Something that visitors to Britain find confusing (apparently) is our system of house numbering. You hear anecdotes such as “I was looking for number 127, so walked down the even side of the street to 126 and crossed over. But the house opposite 126 wasn’t 127 at all. It was 233 – I’d missed 127 half a mile back”.
It’s quite simple really. Buildings are numbered in sequential order, odds on one side and evens on the other.
However, plot sizes are not all the same. Buildings on one side of the road could have wider frontages, or there could be a large building such as a school or office block. Road junctions can take up the space of several houses. So yes, by the time you get to 127 on one side, the house numbering on the other could well be out-of-synch.
So why do we have odds on one side and evens on the other? It’s so the postman can walk all down one side to deliver to the odd-numbered houses, and then back up the other to deliver to the even-numbered. He doesn’t have to keep crossing the road.
Of course, there are numerous examples where this convention doesn’t apply. I’m sure we’ve all been caught out looking for a house that apparently doesn’t exist. I was once looking for a number 18. The street numbers started off conventionally enough – 2, 4, 6, 8 10. Then there was an alleyway leading to a set of garages so, of course, the house after the alley would be number 12. It wasn’t. It was number 32. No, it wasn’t Diagon Alley. Where had ten houses gone? I walked down the alley and found more houses. Numbers 14, 16 and, er, 20. I then spied a small footway that led to… number 22. But hidden round a corner and down another passageway (and by now I no longer felt that I was in the original street at all) I found number 18.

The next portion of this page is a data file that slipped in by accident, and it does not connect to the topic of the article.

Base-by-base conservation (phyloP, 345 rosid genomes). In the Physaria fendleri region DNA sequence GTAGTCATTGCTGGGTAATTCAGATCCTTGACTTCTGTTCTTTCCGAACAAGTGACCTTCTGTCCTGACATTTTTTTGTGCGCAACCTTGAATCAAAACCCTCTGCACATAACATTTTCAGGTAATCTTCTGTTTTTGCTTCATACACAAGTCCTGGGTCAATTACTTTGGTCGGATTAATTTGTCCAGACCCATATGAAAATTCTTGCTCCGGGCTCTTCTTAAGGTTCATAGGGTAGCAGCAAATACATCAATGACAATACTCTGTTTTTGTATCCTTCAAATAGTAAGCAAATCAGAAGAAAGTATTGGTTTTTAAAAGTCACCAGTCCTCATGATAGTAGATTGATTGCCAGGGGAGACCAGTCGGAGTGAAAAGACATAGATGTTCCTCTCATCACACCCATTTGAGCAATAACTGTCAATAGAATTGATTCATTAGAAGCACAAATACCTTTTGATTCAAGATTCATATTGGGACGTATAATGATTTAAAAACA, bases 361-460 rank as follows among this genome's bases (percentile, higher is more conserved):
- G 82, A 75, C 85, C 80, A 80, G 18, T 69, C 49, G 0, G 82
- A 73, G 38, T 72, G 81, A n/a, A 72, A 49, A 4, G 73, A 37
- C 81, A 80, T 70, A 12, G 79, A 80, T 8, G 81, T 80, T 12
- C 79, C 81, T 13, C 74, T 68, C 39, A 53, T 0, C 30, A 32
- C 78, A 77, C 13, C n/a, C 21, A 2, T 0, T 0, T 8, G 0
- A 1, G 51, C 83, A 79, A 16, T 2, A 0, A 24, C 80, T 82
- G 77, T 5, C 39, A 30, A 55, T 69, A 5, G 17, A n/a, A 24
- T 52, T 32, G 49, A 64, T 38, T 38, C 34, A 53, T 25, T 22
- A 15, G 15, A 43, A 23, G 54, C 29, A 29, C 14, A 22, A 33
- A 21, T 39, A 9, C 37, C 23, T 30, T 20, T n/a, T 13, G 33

One of the streets in Whitchurch has an interesting quirk. Halfway along, the house numbers reset to 1. The reason? The road name changes from “Newbury Street” to “Newbury Road”. No warning, no indication – not even any street name signs. Just a change in house numbering. The road name changes, incidentally, because that is the limit of the medieval town. “Street” for thoroughfares inside the town; “road” for those outside. All the roads leading out of the town do this – but it’s only Newbury Street / Road where the house numbers start again from 1.
Would any other country use a building numbering system that is so complicated that signs such as these were needed?
What’s happened to house numbers 22 to 31?
Oh, you get to those via another road –
Odd numbers between 25 and 27?
This one confuses me – what other odd numbers are there between 25 and 27?
I once did some work on an IT system for a commercial estate agency. In the world of commercial buildings things can get even more complicated. For example, the occupier of an office block might rename the building after the company – Amalgamated Durables House, for example. But if the occupier changes, the name of the building will change – so you have a different address for the same building. At the other end of the scale, the building might be knocked down and rebuilt to a different design. So now you have a different building with the same address.